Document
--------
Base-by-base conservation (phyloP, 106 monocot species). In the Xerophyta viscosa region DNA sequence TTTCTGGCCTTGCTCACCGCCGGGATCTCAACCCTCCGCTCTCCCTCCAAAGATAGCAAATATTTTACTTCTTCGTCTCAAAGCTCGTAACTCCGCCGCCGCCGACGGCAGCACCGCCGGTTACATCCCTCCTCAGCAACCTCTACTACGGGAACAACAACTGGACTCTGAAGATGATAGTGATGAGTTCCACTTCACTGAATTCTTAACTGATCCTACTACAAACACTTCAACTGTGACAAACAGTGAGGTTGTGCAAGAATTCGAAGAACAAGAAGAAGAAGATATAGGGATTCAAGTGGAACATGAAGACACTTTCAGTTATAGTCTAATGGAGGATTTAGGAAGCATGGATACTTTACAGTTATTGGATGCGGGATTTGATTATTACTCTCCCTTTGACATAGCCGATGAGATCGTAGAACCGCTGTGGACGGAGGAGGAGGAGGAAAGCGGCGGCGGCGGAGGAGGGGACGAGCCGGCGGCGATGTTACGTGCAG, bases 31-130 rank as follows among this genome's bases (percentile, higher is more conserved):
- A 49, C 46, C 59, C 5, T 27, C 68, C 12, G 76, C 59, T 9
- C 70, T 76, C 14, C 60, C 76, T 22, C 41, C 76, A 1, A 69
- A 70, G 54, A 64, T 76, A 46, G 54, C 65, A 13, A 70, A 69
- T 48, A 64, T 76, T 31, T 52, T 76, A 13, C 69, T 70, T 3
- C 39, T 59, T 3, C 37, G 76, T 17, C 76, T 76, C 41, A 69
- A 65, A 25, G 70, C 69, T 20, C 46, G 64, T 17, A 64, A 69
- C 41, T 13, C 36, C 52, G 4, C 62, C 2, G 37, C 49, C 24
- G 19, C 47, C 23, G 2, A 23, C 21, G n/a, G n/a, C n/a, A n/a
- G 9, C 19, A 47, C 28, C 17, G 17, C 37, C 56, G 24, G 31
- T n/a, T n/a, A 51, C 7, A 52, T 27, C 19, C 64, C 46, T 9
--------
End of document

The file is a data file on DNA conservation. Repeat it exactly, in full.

Base-by-base conservation (phyloP, 106 monocot species). In the Xerophyta viscosa region DNA sequence TTTCTGGCCTTGCTCACCGCCGGGATCTCAACCCTCCGCTCTCCCTCCAAAGATAGCAAATATTTTACTTCTTCGTCTCAAAGCTCGTAACTCCGCCGCCGCCGACGGCAGCACCGCCGGTTACATCCCTCCTCAGCAACCTCTACTACGGGAACAACAACTGGACTCTGAAGATGATAGTGATGAGTTCCACTTCACTGAATTCTTAACTGATCCTACTACAAACACTTCAACTGTGACAAACAGTGAGGTTGTGCAAGAATTCGAAGAACAAGAAGAAGAAGATATAGGGATTCAAGTGGAACATGAAGACACTTTCAGTTATAGTCTAATGGAGGATTTAGGAAGCATGGATACTTTACAGTTATTGGATGCGGGATTTGATTATTACTCTCCCTTTGACATAGCCGATGAGATCGTAGAACCGCTGTGGACGGAGGAGGAGGAGGAAAGCGGCGGCGGCGGAGGAGGGGACGAGCCGGCGGCGATGTTACGTGCAG, bases 31-130 rank as follows among this genome's bases (percentile, higher is more conserved):
- A 49, C 46, C 59, C 5, T 27, C 68, C 12, G 76, C 59, T 9
- C 70, T 76, C 14, C 60, C 76, T 22, C 41, C 76, A 1, A 69
- A 70, G 54, A 64, T 76, A 46, G 54, C 65, A 13, A 70, A 69
- T 48, A 64, T 76, T 31, T 52, T 76, A 13, C 69, T 70, T 3
- C 39, T 59, T 3, C 37, G 76, T 17, C 76, T 76, C 41, A 69
- A 65, A 25, G 70, C 69, T 20, C 46, G 64, T 17, A 64, A 69
- C 41, T 13, C 36, C 52, G 4, C 62, C 2, G 37, C 49, C 24
- G 19, C 47, C 23, G 2, A 23, C 21, G n/a, G n/a, C n/a, A n/a
- G 9, C 19, A 47, C 28, C 17, G 17, C 37, C 56, G 24, G 31
- T n/a, T n/a, A 51, C 7, A 52, T 27, C 19, C 64, C 46, T 9